While the righteous person is kind even to animals, the wicked person finds it difficult to be tender and kind in any situation. Even in their attempted expressions of tenderness and mercy they will be cruel.


A big discovery!

From time to time, people ask if my books are available in audio format. I have regretfully told them they were not, except for Reading Between the Lines, which was released in print, e-book, Kindle, Apple Book, and CD formats. But this was at the end of the usefulness of CD technology for audiobooks.

But today, I discovered that my newest book, The Holy Spirit: A Commentary, is available in the audiobook format from Apple Books! All you need to do is tap on the Apple Book icon on your iPhone, iPad, or wherever you access the app. At the bottom of the screen, tap  on “Audiobooks.” Then, tap on “search,” enter “Daniel Segraves,” and the book will come up. If you wish, you can tap on “Preview” to hear a portion of the book before you decide to purchase it.

I’m thankful the book has been made available in this way from the Pentecostal Publishing House.


Daily Wisdom 256: Proverbs 12:9

Proverbs 12:9 (NKJV) — 9 Better is the one who is slighted but has a servant, Than he who honors himself but lacks bread.

Humility is better than pride. This verse speaks of those who are lightly esteemed or held in contempt, perhaps because of their humility. If they are able to provide for their needs and have someone to serve them, they are in a much better position than proud people who lack the basic necessities of life. By exalting themselves, they may drive away those who would help them.

Humility tends to draw the right people; pride tends to drive them away. No one was more humble than Jesus, yet He had many willing to serve Him. At the same time, He was despised by those who do not value humility. (See Isaiah 53:3.)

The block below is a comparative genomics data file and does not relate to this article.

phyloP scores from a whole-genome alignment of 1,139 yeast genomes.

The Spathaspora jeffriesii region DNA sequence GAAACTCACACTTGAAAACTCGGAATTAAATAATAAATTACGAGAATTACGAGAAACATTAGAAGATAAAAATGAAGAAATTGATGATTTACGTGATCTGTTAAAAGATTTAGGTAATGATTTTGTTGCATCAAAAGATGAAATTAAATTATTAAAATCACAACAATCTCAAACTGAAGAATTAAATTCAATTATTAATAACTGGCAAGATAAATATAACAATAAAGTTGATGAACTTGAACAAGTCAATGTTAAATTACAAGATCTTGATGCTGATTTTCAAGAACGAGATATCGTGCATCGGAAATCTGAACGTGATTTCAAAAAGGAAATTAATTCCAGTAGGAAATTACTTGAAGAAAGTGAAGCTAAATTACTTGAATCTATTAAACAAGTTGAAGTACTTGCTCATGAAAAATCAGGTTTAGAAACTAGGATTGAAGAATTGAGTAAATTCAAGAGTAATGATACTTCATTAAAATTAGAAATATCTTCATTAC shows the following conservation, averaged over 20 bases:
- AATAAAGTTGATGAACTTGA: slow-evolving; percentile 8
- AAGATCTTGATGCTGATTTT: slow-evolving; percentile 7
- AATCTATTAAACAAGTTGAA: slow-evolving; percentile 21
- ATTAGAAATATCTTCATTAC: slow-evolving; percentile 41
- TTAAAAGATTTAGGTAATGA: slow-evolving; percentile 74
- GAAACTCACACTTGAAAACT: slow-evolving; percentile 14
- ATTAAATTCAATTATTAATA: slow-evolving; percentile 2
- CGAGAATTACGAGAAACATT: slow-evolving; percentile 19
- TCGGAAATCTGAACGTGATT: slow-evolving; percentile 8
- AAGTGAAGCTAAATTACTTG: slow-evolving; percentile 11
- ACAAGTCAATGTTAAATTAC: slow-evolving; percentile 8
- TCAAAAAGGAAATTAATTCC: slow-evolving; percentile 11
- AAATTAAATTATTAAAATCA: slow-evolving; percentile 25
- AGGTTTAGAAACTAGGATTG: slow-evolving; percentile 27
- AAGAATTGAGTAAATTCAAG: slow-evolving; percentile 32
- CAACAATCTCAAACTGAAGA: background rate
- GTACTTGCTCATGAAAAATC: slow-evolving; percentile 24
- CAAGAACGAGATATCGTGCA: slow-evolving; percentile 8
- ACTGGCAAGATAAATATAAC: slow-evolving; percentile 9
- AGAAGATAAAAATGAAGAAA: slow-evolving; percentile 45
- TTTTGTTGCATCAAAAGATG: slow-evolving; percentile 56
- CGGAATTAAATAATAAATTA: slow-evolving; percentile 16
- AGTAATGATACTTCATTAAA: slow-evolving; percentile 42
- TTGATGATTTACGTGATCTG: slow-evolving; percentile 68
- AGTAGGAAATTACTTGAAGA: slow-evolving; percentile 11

Daily Wisdom 255: Proverbs 12:8

Proverbs 12:8 (NKJV) — 8 A man will be commended according to his wisdom, But he who is of a perverse heart will be despised.

Commended or despised. People will receive commendation according to their wisdom. The wiser they are, the more they will be commended. But if one’s heart is perverse, that person will be despised. Wise people commend wisdom and despise perversity. Those who are perverse will not commend the wise; they will commend the perverse. Thus, what kind of person someone is, is often revealed by what kind of people admire that person and what kind of people that person admires.


The Holy Spirit in I Corinthians 2:1-5, 10-16; 3:16; 6:11, 19; 7:40; 12:1

This coming Sunday, January 24, 2021, I will teach the fourth in a series of lessons about the Holy Spirit at The Sanctuary UPC in Hazelwood, Missouri, where Mitchell Bland is pastor. These lessons are drawn from my book The Holy Spirit: A Commentary, published by the Pentecostal Publishing House. The book is available in hardback and as an e-book at It is available from Amazon as a Kindle download and as an Apple Book.

The study guide for January 24 is posted below. I plan to post the video of the lesson no later than Monday, January 25.